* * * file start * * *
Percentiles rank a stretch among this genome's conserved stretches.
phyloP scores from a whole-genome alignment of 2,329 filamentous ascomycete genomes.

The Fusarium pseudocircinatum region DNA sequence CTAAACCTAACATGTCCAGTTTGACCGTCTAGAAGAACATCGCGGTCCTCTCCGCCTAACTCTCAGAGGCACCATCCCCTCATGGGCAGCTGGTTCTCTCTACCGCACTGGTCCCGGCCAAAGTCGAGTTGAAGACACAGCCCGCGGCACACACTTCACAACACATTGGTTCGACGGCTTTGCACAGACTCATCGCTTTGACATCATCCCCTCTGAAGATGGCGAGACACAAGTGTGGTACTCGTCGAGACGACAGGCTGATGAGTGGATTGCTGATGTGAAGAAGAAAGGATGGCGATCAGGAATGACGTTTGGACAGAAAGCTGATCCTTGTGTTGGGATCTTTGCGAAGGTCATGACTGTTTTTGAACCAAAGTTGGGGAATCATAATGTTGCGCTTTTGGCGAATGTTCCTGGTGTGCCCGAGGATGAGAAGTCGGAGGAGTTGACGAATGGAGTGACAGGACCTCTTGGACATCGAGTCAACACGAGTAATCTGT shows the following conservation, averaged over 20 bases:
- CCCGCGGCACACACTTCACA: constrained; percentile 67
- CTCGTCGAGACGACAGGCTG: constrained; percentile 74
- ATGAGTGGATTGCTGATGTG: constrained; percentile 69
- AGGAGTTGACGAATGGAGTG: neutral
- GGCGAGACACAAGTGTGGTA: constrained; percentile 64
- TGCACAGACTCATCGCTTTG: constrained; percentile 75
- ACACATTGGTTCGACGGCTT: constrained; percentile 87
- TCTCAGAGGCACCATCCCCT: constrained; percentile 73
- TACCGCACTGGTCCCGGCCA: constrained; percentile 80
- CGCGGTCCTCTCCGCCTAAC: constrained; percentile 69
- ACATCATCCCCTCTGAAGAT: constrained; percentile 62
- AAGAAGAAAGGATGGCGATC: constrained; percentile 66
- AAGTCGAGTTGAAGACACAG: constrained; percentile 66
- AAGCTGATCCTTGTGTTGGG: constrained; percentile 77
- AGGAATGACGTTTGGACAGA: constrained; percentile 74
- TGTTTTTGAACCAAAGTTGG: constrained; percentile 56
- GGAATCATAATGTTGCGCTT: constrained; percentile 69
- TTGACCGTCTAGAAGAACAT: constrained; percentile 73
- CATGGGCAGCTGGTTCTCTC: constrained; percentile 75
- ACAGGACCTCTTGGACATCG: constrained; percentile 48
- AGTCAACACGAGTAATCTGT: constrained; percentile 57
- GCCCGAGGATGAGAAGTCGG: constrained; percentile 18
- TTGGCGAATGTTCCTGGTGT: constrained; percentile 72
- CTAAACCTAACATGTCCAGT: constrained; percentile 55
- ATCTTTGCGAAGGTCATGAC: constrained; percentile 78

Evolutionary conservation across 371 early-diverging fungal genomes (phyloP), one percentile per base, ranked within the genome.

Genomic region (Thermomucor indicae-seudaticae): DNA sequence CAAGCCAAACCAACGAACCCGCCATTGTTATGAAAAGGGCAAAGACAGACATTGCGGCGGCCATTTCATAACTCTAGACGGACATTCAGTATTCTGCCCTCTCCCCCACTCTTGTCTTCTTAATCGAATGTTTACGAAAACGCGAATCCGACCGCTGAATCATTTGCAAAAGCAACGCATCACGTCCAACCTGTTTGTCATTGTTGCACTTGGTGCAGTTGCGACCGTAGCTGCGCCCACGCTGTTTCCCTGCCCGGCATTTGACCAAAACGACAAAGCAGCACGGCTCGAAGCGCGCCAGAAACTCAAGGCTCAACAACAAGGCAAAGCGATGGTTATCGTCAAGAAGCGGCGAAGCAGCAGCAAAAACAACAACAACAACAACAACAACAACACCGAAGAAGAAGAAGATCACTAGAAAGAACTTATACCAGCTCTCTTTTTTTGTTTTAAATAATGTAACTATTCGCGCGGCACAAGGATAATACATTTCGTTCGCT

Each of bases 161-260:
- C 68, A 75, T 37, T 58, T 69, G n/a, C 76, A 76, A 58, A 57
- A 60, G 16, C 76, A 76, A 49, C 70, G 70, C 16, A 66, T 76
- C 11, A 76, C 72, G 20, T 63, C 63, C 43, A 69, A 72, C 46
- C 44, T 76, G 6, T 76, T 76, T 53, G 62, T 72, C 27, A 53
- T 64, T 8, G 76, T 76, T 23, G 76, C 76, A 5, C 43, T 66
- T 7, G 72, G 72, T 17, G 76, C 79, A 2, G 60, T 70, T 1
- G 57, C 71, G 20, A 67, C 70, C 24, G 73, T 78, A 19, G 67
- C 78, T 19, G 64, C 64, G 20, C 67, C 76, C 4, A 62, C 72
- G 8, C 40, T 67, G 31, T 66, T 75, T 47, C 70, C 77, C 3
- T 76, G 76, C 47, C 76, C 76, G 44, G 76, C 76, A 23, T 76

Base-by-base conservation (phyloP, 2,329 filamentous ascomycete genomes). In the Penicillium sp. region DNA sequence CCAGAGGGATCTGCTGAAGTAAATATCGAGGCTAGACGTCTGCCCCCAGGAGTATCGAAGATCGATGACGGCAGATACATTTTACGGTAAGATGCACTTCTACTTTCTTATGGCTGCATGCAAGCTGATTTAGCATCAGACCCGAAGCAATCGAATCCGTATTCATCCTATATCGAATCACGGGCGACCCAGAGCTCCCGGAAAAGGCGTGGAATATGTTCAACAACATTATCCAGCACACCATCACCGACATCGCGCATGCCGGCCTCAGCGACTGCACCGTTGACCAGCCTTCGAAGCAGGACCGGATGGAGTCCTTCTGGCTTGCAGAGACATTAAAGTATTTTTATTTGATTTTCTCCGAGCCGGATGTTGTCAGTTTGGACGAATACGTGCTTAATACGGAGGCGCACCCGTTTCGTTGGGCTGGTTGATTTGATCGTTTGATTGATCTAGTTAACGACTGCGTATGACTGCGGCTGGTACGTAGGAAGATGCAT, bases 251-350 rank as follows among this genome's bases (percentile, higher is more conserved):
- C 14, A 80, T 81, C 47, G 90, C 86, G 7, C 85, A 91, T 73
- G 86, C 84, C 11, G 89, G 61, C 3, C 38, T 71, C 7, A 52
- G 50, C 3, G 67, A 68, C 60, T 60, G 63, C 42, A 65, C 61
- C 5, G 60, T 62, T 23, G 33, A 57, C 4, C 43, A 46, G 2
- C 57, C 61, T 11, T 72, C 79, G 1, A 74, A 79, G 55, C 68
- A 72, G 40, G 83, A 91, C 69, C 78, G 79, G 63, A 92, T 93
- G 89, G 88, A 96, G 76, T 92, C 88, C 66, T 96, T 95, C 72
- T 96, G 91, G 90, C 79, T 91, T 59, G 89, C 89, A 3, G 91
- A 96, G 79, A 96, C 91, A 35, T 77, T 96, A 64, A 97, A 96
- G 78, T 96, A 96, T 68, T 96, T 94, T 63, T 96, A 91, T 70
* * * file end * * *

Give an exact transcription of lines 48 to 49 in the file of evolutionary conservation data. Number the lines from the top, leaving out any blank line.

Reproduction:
- A 72, G 40, G 83, A 91, C 69, C 78, G 79, G 63, A 92, T 93
- G 89, G 88, A 96, G 76, T 92, C 88, C 66, T 96, T 95, C 72